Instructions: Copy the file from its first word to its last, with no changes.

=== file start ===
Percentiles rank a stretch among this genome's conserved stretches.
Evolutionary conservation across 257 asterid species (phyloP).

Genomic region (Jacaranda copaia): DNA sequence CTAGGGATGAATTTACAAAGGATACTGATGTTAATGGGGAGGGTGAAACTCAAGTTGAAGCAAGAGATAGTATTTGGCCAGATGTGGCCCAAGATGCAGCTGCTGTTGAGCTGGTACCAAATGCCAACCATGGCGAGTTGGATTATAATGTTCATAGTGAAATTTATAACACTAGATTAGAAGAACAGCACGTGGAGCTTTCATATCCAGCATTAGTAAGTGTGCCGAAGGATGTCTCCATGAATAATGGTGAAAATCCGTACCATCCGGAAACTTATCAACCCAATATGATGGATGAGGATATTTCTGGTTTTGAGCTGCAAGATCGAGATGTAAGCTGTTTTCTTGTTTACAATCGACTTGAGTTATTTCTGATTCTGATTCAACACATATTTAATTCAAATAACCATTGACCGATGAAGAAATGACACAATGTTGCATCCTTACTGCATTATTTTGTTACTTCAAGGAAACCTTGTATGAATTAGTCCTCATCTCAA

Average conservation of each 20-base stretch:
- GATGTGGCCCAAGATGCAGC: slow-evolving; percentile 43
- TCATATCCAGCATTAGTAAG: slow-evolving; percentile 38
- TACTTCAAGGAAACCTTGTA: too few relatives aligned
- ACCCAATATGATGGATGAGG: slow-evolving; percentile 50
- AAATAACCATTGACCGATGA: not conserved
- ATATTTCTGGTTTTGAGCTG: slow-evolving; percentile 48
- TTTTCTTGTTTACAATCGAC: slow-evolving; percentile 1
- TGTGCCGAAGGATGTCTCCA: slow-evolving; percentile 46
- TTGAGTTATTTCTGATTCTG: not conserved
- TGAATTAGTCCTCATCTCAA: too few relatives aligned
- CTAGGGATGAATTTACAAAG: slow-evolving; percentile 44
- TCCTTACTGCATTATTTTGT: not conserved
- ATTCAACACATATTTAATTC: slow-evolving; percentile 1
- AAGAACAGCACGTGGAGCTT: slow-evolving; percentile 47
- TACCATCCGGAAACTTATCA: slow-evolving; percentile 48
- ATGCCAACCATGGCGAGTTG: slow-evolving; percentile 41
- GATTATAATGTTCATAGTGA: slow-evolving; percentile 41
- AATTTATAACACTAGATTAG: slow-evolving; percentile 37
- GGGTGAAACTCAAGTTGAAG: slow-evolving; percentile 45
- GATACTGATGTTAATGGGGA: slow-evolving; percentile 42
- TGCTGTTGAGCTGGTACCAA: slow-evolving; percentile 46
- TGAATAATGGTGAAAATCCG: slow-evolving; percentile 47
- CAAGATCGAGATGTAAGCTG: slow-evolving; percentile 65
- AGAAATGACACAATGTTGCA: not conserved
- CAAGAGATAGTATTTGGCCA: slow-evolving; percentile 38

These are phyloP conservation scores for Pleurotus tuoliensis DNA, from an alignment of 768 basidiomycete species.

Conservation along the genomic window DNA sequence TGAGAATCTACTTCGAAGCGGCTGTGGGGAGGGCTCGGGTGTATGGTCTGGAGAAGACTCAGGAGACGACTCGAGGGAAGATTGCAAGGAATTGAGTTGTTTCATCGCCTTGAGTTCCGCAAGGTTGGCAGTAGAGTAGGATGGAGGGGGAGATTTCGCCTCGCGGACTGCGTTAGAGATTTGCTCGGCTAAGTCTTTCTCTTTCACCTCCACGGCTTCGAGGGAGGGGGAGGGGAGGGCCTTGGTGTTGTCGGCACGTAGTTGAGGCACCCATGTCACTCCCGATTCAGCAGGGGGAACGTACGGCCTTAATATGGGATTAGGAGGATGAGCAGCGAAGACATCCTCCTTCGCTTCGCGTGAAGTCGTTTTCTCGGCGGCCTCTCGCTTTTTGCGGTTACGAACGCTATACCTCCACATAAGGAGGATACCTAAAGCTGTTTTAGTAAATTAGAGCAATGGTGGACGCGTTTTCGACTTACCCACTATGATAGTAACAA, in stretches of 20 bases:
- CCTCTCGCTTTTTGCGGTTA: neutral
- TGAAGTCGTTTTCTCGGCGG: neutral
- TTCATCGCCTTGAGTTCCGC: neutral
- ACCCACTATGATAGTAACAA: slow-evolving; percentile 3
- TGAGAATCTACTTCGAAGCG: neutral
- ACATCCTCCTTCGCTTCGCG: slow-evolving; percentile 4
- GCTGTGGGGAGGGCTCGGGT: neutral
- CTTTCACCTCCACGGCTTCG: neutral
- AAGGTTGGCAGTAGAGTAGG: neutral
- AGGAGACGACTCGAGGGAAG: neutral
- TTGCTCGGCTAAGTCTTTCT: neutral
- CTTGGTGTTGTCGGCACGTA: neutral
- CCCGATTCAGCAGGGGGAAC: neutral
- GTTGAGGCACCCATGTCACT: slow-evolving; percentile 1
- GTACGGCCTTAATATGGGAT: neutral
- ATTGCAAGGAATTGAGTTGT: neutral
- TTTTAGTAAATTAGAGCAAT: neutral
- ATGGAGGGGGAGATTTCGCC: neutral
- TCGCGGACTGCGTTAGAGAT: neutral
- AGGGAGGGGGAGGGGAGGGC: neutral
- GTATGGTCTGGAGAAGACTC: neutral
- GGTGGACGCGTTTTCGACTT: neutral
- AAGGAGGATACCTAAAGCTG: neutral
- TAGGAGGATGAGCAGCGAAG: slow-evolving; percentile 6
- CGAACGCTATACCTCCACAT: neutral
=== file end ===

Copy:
Percentiles rank a stretch among this genome's conserved stretches.
Evolutionary conservation across 257 asterid species (phyloP).

Genomic region (Jacaranda copaia): DNA sequence CTAGGGATGAATTTACAAAGGATACTGATGTTAATGGGGAGGGTGAAACTCAAGTTGAAGCAAGAGATAGTATTTGGCCAGATGTGGCCCAAGATGCAGCTGCTGTTGAGCTGGTACCAAATGCCAACCATGGCGAGTTGGATTATAATGTTCATAGTGAAATTTATAACACTAGATTAGAAGAACAGCACGTGGAGCTTTCATATCCAGCATTAGTAAGTGTGCCGAAGGATGTCTCCATGAATAATGGTGAAAATCCGTACCATCCGGAAACTTATCAACCCAATATGATGGATGAGGATATTTCTGGTTTTGAGCTGCAAGATCGAGATGTAAGCTGTTTTCTTGTTTACAATCGACTTGAGTTATTTCTGATTCTGATTCAACACATATTTAATTCAAATAACCATTGACCGATGAAGAAATGACACAATGTTGCATCCTTACTGCATTATTTTGTTACTTCAAGGAAACCTTGTATGAATTAGTCCTCATCTCAA

Average conservation of each 20-base stretch:
- GATGTGGCCCAAGATGCAGC: slow-evolving; percentile 43
- TCATATCCAGCATTAGTAAG: slow-evolving; percentile 38
- TACTTCAAGGAAACCTTGTA: too few relatives aligned
- ACCCAATATGATGGATGAGG: slow-evolving; percentile 50
- AAATAACCATTGACCGATGA: not conserved
- ATATTTCTGGTTTTGAGCTG: slow-evolving; percentile 48
- TTTTCTTGTTTACAATCGAC: slow-evolving; percentile 1
- TGTGCCGAAGGATGTCTCCA: slow-evolving; percentile 46
- TTGAGTTATTTCTGATTCTG: not conserved
- TGAATTAGTCCTCATCTCAA: too few relatives aligned
- CTAGGGATGAATTTACAAAG: slow-evolving; percentile 44
- TCCTTACTGCATTATTTTGT: not conserved
- ATTCAACACATATTTAATTC: slow-evolving; percentile 1
- AAGAACAGCACGTGGAGCTT: slow-evolving; percentile 47
- TACCATCCGGAAACTTATCA: slow-evolving; percentile 48
- ATGCCAACCATGGCGAGTTG: slow-evolving; percentile 41
- GATTATAATGTTCATAGTGA: slow-evolving; percentile 41
- AATTTATAACACTAGATTAG: slow-evolving; percentile 37
- GGGTGAAACTCAAGTTGAAG: slow-evolving; percentile 45
- GATACTGATGTTAATGGGGA: slow-evolving; percentile 42
- TGCTGTTGAGCTGGTACCAA: slow-evolving; percentile 46
- TGAATAATGGTGAAAATCCG: slow-evolving; percentile 47
- CAAGATCGAGATGTAAGCTG: slow-evolving; percentile 65
- AGAAATGACACAATGTTGCA: not conserved
- CAAGAGATAGTATTTGGCCA: slow-evolving; percentile 38

These are phyloP conservation scores for Pleurotus tuoliensis DNA, from an alignment of 768 basidiomycete species.

Conservation along the genomic window DNA sequence TGAGAATCTACTTCGAAGCGGCTGTGGGGAGGGCTCGGGTGTATGGTCTGGAGAAGACTCAGGAGACGACTCGAGGGAAGATTGCAAGGAATTGAGTTGTTTCATCGCCTTGAGTTCCGCAAGGTTGGCAGTAGAGTAGGATGGAGGGGGAGATTTCGCCTCGCGGACTGCGTTAGAGATTTGCTCGGCTAAGTCTTTCTCTTTCACCTCCACGGCTTCGAGGGAGGGGGAGGGGAGGGCCTTGGTGTTGTCGGCACGTAGTTGAGGCACCCATGTCACTCCCGATTCAGCAGGGGGAACGTACGGCCTTAATATGGGATTAGGAGGATGAGCAGCGAAGACATCCTCCTTCGCTTCGCGTGAAGTCGTTTTCTCGGCGGCCTCTCGCTTTTTGCGGTTACGAACGCTATACCTCCACATAAGGAGGATACCTAAAGCTGTTTTAGTAAATTAGAGCAATGGTGGACGCGTTTTCGACTTACCCACTATGATAGTAACAA, in stretches of 20 bases:
- CCTCTCGCTTTTTGCGGTTA: neutral
- TGAAGTCGTTTTCTCGGCGG: neutral
- TTCATCGCCTTGAGTTCCGC: neutral
- ACCCACTATGATAGTAACAA: slow-evolving; percentile 3
- TGAGAATCTACTTCGAAGCG: neutral
- ACATCCTCCTTCGCTTCGCG: slow-evolving; percentile 4
- GCTGTGGGGAGGGCTCGGGT: neutral
- CTTTCACCTCCACGGCTTCG: neutral
- AAGGTTGGCAGTAGAGTAGG: neutral
- AGGAGACGACTCGAGGGAAG: neutral
- TTGCTCGGCTAAGTCTTTCT: neutral
- CTTGGTGTTGTCGGCACGTA: neutral
- CCCGATTCAGCAGGGGGAAC: neutral
- GTTGAGGCACCCATGTCACT: slow-evolving; percentile 1
- GTACGGCCTTAATATGGGAT: neutral
- ATTGCAAGGAATTGAGTTGT: neutral
- TTTTAGTAAATTAGAGCAAT: neutral
- ATGGAGGGGGAGATTTCGCC: neutral
- TCGCGGACTGCGTTAGAGAT: neutral
- AGGGAGGGGGAGGGGAGGGC: neutral
- GTATGGTCTGGAGAAGACTC: neutral
- GGTGGACGCGTTTTCGACTT: neutral
- AAGGAGGATACCTAAAGCTG: neutral
- TAGGAGGATGAGCAGCGAAG: slow-evolving; percentile 6
- CGAACGCTATACCTCCACAT: neutral